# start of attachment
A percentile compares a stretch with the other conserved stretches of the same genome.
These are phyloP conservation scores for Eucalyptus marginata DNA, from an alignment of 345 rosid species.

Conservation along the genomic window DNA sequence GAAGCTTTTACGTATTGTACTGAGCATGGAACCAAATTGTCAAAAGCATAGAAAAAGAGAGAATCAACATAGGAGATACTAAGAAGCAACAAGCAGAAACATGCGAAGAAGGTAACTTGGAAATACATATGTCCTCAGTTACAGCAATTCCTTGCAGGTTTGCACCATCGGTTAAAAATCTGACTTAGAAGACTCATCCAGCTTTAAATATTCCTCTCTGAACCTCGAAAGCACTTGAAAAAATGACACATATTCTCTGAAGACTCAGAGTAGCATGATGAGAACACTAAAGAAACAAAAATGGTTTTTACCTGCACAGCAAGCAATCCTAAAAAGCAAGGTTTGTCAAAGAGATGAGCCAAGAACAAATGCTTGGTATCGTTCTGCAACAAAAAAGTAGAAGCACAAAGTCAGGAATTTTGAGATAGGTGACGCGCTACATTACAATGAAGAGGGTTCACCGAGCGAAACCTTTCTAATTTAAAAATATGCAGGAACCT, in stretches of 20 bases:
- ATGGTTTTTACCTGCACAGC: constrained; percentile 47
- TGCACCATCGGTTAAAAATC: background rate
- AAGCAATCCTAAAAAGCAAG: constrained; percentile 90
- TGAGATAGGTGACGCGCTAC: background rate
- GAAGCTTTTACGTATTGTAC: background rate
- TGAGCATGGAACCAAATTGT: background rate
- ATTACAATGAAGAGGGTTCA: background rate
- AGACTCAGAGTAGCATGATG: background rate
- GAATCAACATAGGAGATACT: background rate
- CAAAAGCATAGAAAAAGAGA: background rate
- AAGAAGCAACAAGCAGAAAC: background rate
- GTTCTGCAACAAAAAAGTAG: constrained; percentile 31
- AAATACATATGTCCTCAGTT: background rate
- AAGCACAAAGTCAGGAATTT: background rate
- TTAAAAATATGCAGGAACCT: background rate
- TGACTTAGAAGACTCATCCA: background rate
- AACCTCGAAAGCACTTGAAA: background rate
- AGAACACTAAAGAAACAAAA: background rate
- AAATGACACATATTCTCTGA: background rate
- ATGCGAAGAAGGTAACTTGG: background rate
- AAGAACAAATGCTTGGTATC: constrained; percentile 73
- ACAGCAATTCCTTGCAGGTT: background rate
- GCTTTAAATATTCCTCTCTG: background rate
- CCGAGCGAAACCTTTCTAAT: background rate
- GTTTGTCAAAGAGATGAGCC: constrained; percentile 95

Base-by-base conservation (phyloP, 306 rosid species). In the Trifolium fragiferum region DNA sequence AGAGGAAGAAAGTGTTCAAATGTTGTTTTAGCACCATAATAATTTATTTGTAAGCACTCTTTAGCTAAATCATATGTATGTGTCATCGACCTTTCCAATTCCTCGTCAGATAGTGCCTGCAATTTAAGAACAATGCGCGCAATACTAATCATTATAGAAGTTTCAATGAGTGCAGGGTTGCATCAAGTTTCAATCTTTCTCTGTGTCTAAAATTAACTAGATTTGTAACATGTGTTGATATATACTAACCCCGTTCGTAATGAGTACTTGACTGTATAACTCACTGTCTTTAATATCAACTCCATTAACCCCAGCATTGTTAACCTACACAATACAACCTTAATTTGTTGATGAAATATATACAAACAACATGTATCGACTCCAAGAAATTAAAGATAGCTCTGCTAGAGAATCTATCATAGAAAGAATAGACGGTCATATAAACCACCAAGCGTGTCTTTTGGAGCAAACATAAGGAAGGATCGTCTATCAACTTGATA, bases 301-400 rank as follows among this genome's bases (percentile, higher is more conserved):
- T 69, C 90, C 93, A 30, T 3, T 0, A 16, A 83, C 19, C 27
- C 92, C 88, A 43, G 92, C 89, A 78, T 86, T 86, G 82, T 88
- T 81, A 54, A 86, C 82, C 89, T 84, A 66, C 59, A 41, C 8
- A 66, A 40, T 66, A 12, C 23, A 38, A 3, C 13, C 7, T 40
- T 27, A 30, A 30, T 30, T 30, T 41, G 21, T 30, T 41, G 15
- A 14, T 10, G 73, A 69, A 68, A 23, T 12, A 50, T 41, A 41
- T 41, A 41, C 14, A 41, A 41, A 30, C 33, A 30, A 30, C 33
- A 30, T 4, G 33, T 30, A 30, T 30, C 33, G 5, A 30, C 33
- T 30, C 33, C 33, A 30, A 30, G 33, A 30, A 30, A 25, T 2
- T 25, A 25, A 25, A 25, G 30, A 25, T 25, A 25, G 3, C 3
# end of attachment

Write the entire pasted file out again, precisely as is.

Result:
A percentile compares a stretch with the other conserved stretches of the same genome.
These are phyloP conservation scores for Eucalyptus marginata DNA, from an alignment of 345 rosid species.

Conservation along the genomic window DNA sequence GAAGCTTTTACGTATTGTACTGAGCATGGAACCAAATTGTCAAAAGCATAGAAAAAGAGAGAATCAACATAGGAGATACTAAGAAGCAACAAGCAGAAACATGCGAAGAAGGTAACTTGGAAATACATATGTCCTCAGTTACAGCAATTCCTTGCAGGTTTGCACCATCGGTTAAAAATCTGACTTAGAAGACTCATCCAGCTTTAAATATTCCTCTCTGAACCTCGAAAGCACTTGAAAAAATGACACATATTCTCTGAAGACTCAGAGTAGCATGATGAGAACACTAAAGAAACAAAAATGGTTTTTACCTGCACAGCAAGCAATCCTAAAAAGCAAGGTTTGTCAAAGAGATGAGCCAAGAACAAATGCTTGGTATCGTTCTGCAACAAAAAAGTAGAAGCACAAAGTCAGGAATTTTGAGATAGGTGACGCGCTACATTACAATGAAGAGGGTTCACCGAGCGAAACCTTTCTAATTTAAAAATATGCAGGAACCT, in stretches of 20 bases:
- ATGGTTTTTACCTGCACAGC: constrained; percentile 47
- TGCACCATCGGTTAAAAATC: background rate
- AAGCAATCCTAAAAAGCAAG: constrained; percentile 90
- TGAGATAGGTGACGCGCTAC: background rate
- GAAGCTTTTACGTATTGTAC: background rate
- TGAGCATGGAACCAAATTGT: background rate
- ATTACAATGAAGAGGGTTCA: background rate
- AGACTCAGAGTAGCATGATG: background rate
- GAATCAACATAGGAGATACT: background rate
- CAAAAGCATAGAAAAAGAGA: background rate
- AAGAAGCAACAAGCAGAAAC: background rate
- GTTCTGCAACAAAAAAGTAG: constrained; percentile 31
- AAATACATATGTCCTCAGTT: background rate
- AAGCACAAAGTCAGGAATTT: background rate
- TTAAAAATATGCAGGAACCT: background rate
- TGACTTAGAAGACTCATCCA: background rate
- AACCTCGAAAGCACTTGAAA: background rate
- AGAACACTAAAGAAACAAAA: background rate
- AAATGACACATATTCTCTGA: background rate
- ATGCGAAGAAGGTAACTTGG: background rate
- AAGAACAAATGCTTGGTATC: constrained; percentile 73
- ACAGCAATTCCTTGCAGGTT: background rate
- GCTTTAAATATTCCTCTCTG: background rate
- CCGAGCGAAACCTTTCTAAT: background rate
- GTTTGTCAAAGAGATGAGCC: constrained; percentile 95

Base-by-base conservation (phyloP, 306 rosid species). In the Trifolium fragiferum region DNA sequence AGAGGAAGAAAGTGTTCAAATGTTGTTTTAGCACCATAATAATTTATTTGTAAGCACTCTTTAGCTAAATCATATGTATGTGTCATCGACCTTTCCAATTCCTCGTCAGATAGTGCCTGCAATTTAAGAACAATGCGCGCAATACTAATCATTATAGAAGTTTCAATGAGTGCAGGGTTGCATCAAGTTTCAATCTTTCTCTGTGTCTAAAATTAACTAGATTTGTAACATGTGTTGATATATACTAACCCCGTTCGTAATGAGTACTTGACTGTATAACTCACTGTCTTTAATATCAACTCCATTAACCCCAGCATTGTTAACCTACACAATACAACCTTAATTTGTTGATGAAATATATACAAACAACATGTATCGACTCCAAGAAATTAAAGATAGCTCTGCTAGAGAATCTATCATAGAAAGAATAGACGGTCATATAAACCACCAAGCGTGTCTTTTGGAGCAAACATAAGGAAGGATCGTCTATCAACTTGATA, bases 301-400 rank as follows among this genome's bases (percentile, higher is more conserved):
- T 69, C 90, C 93, A 30, T 3, T 0, A 16, A 83, C 19, C 27
- C 92, C 88, A 43, G 92, C 89, A 78, T 86, T 86, G 82, T 88
- T 81, A 54, A 86, C 82, C 89, T 84, A 66, C 59, A 41, C 8
- A 66, A 40, T 66, A 12, C 23, A 38, A 3, C 13, C 7, T 40
- T 27, A 30, A 30, T 30, T 30, T 41, G 21, T 30, T 41, G 15
- A 14, T 10, G 73, A 69, A 68, A 23, T 12, A 50, T 41, A 41
- T 41, A 41, C 14, A 41, A 41, A 30, C 33, A 30, A 30, C 33
- A 30, T 4, G 33, T 30, A 30, T 30, C 33, G 5, A 30, C 33
- T 30, C 33, C 33, A 30, A 30, G 33, A 30, A 30, A 25, T 2
- T 25, A 25, A 25, A 25, G 30, A 25, T 25, A 25, G 3, C 3